3. Loved your pop ups over the scripture quotes !!

    Great work Alice :))

    1. Hi Billy, thanks for the great comment, to God be all the glory!

      Living here in Arabia for almost 8 years has made me appreciate the sacrifice that every Muslim does during the month of Ramadan. Imagine fasting for at least 16 hours everyday for one whole month in obedience to what their prophet and their holy book have mandated. If every Muslim, even as young as 7 or 8 years old and the aged among them, can hold their appetite for 16 hours daily, why can’t Christians we?

      On the other hand, I am thankful that fasting or any other good deeds, is not the basis for our salvation. Otherwise, nobody will be saved. But that it’s all based on the finished works of Christ on the cross. All we have to do is receive it by faith.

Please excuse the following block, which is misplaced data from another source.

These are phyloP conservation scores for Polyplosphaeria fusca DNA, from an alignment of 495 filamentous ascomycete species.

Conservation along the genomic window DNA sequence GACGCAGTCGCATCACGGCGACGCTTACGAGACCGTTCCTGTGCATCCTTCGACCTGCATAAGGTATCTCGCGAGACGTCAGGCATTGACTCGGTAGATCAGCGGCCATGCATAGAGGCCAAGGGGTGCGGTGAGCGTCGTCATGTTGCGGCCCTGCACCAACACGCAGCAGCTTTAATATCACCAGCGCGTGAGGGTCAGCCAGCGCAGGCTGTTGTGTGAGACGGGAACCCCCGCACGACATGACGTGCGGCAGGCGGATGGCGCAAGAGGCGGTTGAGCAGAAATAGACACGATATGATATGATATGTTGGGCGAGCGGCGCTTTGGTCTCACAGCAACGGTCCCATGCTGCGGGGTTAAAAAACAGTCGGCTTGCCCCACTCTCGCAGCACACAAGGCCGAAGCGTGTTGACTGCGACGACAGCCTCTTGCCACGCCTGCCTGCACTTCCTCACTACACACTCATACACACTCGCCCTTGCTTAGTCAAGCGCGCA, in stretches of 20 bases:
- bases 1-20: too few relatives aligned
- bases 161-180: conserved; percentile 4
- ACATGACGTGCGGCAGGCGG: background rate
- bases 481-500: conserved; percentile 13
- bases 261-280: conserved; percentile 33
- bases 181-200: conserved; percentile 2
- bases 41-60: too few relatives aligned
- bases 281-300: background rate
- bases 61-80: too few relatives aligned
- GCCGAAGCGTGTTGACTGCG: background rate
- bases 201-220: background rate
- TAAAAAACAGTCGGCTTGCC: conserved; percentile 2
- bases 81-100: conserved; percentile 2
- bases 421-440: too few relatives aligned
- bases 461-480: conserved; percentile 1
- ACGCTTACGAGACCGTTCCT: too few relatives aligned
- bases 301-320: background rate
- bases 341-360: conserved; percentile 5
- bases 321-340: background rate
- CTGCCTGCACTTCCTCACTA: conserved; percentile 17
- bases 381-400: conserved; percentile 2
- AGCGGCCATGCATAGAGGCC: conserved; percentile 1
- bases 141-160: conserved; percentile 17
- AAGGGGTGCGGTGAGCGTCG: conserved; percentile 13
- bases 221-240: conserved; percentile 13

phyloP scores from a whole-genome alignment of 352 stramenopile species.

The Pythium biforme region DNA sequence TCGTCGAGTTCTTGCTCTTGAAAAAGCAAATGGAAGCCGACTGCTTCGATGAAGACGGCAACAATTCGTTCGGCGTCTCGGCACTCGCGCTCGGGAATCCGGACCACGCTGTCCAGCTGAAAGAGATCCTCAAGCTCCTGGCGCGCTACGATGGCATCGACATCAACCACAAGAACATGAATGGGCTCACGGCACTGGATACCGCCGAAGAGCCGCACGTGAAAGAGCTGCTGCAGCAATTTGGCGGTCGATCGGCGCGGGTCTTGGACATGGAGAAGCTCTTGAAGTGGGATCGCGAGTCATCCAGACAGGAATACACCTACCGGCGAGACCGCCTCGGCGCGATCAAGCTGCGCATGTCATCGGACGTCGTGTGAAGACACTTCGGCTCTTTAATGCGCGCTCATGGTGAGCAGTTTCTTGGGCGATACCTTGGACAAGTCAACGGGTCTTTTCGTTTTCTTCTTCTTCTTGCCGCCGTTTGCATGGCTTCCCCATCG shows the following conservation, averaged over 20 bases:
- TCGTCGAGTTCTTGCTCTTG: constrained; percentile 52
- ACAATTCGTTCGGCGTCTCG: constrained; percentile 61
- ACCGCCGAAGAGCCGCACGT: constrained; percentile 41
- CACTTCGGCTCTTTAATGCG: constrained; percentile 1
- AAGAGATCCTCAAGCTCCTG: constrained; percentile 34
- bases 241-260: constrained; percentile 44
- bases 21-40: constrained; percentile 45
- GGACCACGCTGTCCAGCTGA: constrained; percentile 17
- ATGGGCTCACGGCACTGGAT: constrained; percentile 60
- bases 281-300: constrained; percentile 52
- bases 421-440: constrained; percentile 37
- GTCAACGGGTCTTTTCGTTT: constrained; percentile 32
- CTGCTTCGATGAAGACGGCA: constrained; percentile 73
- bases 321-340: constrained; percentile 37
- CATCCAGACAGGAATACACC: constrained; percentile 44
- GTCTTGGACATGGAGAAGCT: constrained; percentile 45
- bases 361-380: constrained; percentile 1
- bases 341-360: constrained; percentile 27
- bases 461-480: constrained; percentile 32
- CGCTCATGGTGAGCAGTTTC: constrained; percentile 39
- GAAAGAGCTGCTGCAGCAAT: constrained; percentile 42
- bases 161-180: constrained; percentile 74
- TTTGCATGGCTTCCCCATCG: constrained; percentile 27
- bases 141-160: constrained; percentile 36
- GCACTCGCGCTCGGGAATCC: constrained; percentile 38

But let me also say that good deeds are the fruits of a genuine faith. So even though there is no explicit command in the Bible for Christians to fast, we are encouraged to do so as a means to let God know that He alone is sufficient for us.

      Other than a means to cleanse our body from anything that’s not beneficial, fasting in the biblical sense helps us focus our thoughts on God so that we can hear clearly from God. Fasting also helps to strengthen us spiritually and helps us grow and mature as Christians.

      God bless!